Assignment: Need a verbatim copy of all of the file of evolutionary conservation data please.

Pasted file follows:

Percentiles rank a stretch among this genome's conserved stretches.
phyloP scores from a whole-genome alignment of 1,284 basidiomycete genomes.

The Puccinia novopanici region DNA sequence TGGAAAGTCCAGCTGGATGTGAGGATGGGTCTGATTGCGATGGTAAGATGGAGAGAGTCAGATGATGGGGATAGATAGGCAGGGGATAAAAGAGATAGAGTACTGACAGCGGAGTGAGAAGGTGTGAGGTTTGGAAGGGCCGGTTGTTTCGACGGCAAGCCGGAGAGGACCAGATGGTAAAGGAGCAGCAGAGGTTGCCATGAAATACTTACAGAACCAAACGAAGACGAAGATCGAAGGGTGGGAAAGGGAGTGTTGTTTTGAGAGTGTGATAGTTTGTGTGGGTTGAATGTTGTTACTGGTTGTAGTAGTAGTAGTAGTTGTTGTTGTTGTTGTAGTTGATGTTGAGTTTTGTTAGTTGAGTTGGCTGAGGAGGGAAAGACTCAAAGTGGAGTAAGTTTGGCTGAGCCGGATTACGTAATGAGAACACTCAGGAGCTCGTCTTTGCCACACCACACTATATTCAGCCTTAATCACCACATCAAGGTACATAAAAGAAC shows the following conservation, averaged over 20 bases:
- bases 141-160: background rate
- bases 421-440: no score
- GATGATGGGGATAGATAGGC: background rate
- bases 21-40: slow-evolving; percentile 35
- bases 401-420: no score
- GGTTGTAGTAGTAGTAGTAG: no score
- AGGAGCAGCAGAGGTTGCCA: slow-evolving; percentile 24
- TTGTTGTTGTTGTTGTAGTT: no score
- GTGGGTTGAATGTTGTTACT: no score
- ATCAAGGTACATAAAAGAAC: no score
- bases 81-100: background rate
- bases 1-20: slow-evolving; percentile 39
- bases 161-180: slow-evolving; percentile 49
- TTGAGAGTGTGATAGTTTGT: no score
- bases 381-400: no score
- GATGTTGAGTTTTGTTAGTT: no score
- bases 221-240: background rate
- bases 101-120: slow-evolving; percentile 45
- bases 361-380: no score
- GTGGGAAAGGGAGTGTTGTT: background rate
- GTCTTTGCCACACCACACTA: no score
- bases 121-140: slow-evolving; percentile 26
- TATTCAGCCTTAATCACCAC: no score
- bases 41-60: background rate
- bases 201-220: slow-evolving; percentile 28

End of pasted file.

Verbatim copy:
Percentiles rank a stretch among this genome's conserved stretches.
phyloP scores from a whole-genome alignment of 1,284 basidiomycete genomes.

The Puccinia novopanici region DNA sequence TGGAAAGTCCAGCTGGATGTGAGGATGGGTCTGATTGCGATGGTAAGATGGAGAGAGTCAGATGATGGGGATAGATAGGCAGGGGATAAAAGAGATAGAGTACTGACAGCGGAGTGAGAAGGTGTGAGGTTTGGAAGGGCCGGTTGTTTCGACGGCAAGCCGGAGAGGACCAGATGGTAAAGGAGCAGCAGAGGTTGCCATGAAATACTTACAGAACCAAACGAAGACGAAGATCGAAGGGTGGGAAAGGGAGTGTTGTTTTGAGAGTGTGATAGTTTGTGTGGGTTGAATGTTGTTACTGGTTGTAGTAGTAGTAGTAGTTGTTGTTGTTGTTGTAGTTGATGTTGAGTTTTGTTAGTTGAGTTGGCTGAGGAGGGAAAGACTCAAAGTGGAGTAAGTTTGGCTGAGCCGGATTACGTAATGAGAACACTCAGGAGCTCGTCTTTGCCACACCACACTATATTCAGCCTTAATCACCACATCAAGGTACATAAAAGAAC shows the following conservation, averaged over 20 bases:
- bases 141-160: background rate
- bases 421-440: no score
- GATGATGGGGATAGATAGGC: background rate
- bases 21-40: slow-evolving; percentile 35
- bases 401-420: no score
- GGTTGTAGTAGTAGTAGTAG: no score
- AGGAGCAGCAGAGGTTGCCA: slow-evolving; percentile 24
- TTGTTGTTGTTGTTGTAGTT: no score
- GTGGGTTGAATGTTGTTACT: no score
- ATCAAGGTACATAAAAGAAC: no score
- bases 81-100: background rate
- bases 1-20: slow-evolving; percentile 39
- bases 161-180: slow-evolving; percentile 49
- TTGAGAGTGTGATAGTTTGT: no score
- bases 381-400: no score
- GATGTTGAGTTTTGTTAGTT: no score
- bases 221-240: background rate
- bases 101-120: slow-evolving; percentile 45
- bases 361-380: no score
- GTGGGAAAGGGAGTGTTGTT: background rate
- GTCTTTGCCACACCACACTA: no score
- bases 121-140: slow-evolving; percentile 26
- TATTCAGCCTTAATCACCAC: no score
- bases 41-60: background rate
- bases 201-220: slow-evolving; percentile 28